Weeks of demonstrations in Baghdad and across Iraq’s largely Shia-populated southern cities have pitted protesters against the police, local governments, and the country’s ruling elites, and there is no question they are shaking the sectarian political system.
Iraq is marred by state failure demonstrated by government dysfunction, rampant corruption and political cronyism. This abysmal state is deeply associated with the sectarian political system that has been in place since the toppling of Saddam Hussein in 2003.
Both factors have combined to stifle the country and provide fuel for public discontent and the trigger for protests that have raged throughout the country in recent weeks.
Dozens of protesters were killed and hundreds were injured, mostly by live shots, rubber bullets and tear gas canisters fired to disperse thousands of anti-government protesters, in clashes with masked and black clad security forces.
The confrontations began 1 October over corruption, unemployment, lack of basic services and government mismanagement, but quickly turned deadly as security forces cracked down, using live ammunition for days.
The anti-government demonstrations resumed Friday after a three-week hiatus to observe a major Shia religious event that draws annually millions of pilgrims.
The core of the unprecedented protests are young Shia, many of them university or secondary school graduates who cannot find jobs and seek to change the wretched sectarian nature of their state forever.
The protests and the clashes with the security forces have paralysed much of Iraq. In Baghdad, demonstrators blocked roads with burning tires and tore down posters of politicians.
The protests then spread to several mainly Shia-populated southern provinces, and authorities imposed a curfew and shut down roads for days in an effort to quell the unrest.
Yet, in a parallel battle over who has a last say, it is the protesters who are outgunned. On Saturday night that mismatch was highlighted by the thousands of elite counter-terrorism forces deployed to disperse the protesters and prevent them from reaching the fortified Green Zone neighbourhood, which hosts government offices.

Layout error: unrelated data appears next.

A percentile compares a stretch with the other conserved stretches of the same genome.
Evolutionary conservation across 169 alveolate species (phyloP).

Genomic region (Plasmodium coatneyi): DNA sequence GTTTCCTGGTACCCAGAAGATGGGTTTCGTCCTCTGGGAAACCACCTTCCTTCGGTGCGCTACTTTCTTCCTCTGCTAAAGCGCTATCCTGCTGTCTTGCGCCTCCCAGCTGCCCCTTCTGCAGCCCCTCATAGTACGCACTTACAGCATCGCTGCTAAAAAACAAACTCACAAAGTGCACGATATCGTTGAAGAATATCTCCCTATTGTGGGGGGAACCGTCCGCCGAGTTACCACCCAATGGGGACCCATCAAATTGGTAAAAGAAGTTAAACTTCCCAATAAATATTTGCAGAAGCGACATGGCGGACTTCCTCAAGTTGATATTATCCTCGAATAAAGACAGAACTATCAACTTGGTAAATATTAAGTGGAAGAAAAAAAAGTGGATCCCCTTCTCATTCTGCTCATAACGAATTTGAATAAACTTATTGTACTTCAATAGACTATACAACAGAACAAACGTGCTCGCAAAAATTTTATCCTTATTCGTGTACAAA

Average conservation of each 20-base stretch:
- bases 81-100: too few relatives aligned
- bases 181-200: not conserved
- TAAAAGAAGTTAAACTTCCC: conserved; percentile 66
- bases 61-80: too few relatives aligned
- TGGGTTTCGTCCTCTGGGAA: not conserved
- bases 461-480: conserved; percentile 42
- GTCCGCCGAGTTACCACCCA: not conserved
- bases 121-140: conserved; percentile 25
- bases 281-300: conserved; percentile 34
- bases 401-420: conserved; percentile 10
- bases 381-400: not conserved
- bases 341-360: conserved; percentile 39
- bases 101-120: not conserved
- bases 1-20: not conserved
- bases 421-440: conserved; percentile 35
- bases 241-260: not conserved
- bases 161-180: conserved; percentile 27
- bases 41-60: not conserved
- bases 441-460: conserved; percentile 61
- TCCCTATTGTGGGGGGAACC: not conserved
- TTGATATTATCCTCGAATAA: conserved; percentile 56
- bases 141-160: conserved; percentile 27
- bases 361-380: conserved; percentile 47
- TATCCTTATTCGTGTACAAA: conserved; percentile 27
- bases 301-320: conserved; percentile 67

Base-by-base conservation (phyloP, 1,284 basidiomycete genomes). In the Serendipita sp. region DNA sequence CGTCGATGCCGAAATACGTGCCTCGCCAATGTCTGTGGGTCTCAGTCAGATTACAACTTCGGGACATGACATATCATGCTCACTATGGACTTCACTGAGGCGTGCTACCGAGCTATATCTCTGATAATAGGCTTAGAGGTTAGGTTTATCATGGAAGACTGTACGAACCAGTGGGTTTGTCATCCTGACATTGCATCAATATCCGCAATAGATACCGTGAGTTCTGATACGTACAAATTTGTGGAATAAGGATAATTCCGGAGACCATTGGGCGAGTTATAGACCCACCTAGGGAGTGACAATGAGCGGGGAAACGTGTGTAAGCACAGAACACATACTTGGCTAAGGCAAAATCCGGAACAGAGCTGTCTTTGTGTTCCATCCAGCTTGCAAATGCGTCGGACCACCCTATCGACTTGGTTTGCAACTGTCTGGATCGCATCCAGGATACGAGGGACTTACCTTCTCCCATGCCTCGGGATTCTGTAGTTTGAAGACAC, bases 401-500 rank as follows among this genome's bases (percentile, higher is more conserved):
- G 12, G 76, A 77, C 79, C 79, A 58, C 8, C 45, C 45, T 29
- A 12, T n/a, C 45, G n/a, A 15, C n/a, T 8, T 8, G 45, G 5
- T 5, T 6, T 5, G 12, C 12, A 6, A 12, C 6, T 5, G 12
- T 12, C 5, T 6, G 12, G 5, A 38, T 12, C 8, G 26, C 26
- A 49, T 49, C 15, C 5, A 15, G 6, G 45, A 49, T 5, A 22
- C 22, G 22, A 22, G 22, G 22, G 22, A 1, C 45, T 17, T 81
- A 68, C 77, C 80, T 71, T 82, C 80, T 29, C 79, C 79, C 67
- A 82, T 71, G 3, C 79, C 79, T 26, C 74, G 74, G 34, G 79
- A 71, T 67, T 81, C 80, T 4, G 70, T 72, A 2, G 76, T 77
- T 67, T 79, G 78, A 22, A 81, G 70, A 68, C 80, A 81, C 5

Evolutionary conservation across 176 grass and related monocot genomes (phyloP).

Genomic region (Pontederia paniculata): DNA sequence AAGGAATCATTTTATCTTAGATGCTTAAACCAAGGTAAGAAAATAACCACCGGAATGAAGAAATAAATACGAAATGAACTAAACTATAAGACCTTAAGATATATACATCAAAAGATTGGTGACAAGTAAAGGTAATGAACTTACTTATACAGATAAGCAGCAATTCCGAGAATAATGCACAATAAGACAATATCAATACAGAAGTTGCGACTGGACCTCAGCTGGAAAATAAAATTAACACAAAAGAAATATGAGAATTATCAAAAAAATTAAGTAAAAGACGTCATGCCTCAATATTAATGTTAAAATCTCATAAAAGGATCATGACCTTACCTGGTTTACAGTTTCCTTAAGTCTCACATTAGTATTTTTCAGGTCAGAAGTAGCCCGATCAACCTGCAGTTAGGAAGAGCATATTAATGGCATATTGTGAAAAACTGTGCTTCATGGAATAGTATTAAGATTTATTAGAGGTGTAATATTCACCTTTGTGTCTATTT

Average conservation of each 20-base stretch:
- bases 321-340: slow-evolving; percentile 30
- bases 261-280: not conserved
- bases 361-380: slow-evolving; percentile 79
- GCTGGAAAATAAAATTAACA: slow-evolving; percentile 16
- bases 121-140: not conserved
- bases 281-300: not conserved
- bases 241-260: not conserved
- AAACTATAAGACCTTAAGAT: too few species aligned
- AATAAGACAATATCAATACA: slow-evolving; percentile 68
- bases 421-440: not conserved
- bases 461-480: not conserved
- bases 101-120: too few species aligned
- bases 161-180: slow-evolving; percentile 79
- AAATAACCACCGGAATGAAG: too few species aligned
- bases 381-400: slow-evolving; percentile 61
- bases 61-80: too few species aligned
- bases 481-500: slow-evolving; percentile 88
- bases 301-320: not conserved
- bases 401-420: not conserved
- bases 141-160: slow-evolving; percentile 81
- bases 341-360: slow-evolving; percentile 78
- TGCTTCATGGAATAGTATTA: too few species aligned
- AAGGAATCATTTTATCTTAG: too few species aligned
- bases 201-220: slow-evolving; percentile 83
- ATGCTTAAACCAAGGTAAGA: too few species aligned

Iraqi Prime Minister Adel Abdul Mahdi has ordered elite counter-terrorism troops to deploy in the streets of Baghdad and “use any means” to end protests against his government.
The Counter-Terrorism Service forces, which were trained by the United States to fight terrorism, immediately moved to suppress the protests.
The demonstrations were a moment of truth for Iraqi Shia leaders who have dominated Iraq’s politics for the last 16 years and who were considered untouchable up to this moment.
The biggest risk for the revolt, however, is that it will simply fail.
The grim reality is that while it may have shaken the established order, the movement may not succeed in the short term in its massive undertaking: removing the ruling class and their entrenched parties.
The protest movement is perceived as weak, disorganised and unable to carry out its role of political counterweight to the ruling factions and their paramilitary wings.
Therefore, many believe, the movement has little chance of toppling the regime. A key problem is that the movement has no clear leadership that can steer it away from spontaneity, confusion and disarray.
In one sense, the movement has no reliable political allies either, from independent seasoned politicians or powerful political factions in the system itself.
On the other hand, the movement has no programme, agenda or even a clear political manifesto that explains its objectives beyond ousting the ruling oligarchy.
Noticeably, the protests are largely restricted to Shia-majority neighbourhoods in Baghdad and the southern provinces. While Kurds in the north remain aloof to efforts to reform the central government for reasons associated with their independence agenda, Sunni Arabs remain largely disinterested in what they probably see as mere Shia-Shia infighting.
Also, as the movement has evolved, the government and the ruling oligarchs have showed increased willingness of using ruthless methods to quell the protests and to crush threats to their power.